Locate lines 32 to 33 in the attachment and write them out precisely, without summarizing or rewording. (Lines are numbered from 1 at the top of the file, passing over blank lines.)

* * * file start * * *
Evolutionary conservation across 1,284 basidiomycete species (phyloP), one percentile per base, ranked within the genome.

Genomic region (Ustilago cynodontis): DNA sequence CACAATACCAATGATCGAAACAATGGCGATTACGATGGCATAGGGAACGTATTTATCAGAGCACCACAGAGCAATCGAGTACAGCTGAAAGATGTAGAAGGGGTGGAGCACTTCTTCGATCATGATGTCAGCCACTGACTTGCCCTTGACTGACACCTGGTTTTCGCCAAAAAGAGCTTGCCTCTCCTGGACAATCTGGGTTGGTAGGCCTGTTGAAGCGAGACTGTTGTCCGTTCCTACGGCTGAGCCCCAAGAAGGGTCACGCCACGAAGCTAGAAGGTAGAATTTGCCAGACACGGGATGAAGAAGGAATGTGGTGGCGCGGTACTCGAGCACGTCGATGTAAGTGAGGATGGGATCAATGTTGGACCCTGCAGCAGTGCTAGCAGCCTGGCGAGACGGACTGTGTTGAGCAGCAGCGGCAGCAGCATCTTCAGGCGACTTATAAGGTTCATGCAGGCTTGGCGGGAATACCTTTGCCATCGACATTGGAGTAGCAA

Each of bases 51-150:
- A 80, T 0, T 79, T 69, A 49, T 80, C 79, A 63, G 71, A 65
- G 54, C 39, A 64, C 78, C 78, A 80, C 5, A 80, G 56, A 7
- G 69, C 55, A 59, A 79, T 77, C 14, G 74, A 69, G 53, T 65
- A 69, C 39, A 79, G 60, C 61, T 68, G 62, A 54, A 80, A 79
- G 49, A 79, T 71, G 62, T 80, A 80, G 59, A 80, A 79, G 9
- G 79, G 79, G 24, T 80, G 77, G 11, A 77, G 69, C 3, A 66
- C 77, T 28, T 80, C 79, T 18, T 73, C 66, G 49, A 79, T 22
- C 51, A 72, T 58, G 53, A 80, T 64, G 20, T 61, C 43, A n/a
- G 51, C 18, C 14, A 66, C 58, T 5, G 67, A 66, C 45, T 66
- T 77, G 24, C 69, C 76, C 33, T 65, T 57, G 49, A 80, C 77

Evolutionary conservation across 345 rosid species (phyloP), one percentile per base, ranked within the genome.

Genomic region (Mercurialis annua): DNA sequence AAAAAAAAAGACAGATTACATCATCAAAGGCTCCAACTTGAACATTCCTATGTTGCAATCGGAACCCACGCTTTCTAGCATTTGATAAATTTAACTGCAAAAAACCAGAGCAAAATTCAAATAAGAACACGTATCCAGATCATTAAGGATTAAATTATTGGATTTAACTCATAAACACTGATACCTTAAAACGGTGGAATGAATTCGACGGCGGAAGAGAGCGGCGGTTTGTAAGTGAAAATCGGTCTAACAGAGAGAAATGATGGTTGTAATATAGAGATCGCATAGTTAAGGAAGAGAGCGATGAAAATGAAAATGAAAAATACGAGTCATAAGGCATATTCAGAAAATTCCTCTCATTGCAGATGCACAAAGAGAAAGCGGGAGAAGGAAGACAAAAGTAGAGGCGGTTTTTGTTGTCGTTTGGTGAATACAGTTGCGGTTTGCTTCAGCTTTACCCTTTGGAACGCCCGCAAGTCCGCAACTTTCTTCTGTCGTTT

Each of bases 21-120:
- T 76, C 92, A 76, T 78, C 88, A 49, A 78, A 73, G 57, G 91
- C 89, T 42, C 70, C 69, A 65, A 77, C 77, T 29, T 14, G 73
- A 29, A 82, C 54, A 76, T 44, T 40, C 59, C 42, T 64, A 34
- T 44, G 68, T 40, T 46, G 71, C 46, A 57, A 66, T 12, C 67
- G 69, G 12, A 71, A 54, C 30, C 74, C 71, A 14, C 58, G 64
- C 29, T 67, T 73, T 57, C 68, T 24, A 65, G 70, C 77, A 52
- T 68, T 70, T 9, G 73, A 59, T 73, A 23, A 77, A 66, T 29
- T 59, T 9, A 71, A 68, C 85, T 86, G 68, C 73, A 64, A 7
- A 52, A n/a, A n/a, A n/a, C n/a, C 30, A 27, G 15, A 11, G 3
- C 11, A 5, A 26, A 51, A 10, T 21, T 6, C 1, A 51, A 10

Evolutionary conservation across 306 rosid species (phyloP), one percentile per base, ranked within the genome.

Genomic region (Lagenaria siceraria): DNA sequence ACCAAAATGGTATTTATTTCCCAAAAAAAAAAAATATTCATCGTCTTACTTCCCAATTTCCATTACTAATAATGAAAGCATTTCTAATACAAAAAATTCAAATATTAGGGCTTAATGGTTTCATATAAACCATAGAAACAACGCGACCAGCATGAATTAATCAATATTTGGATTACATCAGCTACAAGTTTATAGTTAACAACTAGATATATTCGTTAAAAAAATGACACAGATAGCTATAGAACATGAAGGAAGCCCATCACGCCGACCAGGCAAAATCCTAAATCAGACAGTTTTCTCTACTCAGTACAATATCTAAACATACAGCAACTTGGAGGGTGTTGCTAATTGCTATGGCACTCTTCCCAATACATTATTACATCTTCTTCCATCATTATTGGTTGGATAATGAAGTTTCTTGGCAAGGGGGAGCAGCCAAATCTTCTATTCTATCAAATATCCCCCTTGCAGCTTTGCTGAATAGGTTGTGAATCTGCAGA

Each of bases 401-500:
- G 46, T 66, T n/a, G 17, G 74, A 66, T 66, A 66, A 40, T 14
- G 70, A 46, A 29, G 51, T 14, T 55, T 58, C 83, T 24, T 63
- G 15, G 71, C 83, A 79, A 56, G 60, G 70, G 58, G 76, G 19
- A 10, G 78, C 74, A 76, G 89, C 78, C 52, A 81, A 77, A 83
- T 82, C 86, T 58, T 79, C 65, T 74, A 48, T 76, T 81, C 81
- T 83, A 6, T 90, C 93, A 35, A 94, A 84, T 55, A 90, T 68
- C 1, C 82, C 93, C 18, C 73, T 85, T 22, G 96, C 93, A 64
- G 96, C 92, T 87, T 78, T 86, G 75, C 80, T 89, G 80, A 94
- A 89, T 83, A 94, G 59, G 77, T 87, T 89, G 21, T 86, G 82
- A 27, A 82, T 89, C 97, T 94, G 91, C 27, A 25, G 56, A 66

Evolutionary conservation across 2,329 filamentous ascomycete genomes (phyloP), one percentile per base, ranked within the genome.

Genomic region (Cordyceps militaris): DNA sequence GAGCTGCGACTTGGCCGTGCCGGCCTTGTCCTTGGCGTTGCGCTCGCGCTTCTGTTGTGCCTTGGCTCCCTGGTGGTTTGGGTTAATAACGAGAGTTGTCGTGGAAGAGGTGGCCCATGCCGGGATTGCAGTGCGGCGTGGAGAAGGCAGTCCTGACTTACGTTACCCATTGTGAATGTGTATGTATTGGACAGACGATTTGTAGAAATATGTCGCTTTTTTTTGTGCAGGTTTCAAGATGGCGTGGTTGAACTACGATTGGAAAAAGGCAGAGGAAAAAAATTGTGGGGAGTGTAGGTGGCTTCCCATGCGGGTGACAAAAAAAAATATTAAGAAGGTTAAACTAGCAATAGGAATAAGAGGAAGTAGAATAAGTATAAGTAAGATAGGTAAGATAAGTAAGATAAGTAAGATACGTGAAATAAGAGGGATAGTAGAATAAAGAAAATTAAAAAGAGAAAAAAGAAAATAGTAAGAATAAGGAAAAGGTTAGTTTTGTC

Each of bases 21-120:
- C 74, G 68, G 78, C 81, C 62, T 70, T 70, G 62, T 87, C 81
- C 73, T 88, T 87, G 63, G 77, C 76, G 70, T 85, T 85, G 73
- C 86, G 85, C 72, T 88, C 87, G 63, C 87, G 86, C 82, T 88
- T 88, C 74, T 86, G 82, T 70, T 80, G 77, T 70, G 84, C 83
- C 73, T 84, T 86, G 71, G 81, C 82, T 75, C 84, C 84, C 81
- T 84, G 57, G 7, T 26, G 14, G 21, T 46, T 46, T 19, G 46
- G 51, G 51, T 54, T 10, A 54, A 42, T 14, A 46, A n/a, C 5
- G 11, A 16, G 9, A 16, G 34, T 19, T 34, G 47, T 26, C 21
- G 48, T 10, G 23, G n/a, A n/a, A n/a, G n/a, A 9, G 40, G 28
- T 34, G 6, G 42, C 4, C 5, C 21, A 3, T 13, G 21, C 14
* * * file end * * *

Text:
- G 15, G 71, C 83, A 79, A 56, G 60, G 70, G 58, G 76, G 19
- A 10, G 78, C 74, A 76, G 89, C 78, C 52, A 81, A 77, A 83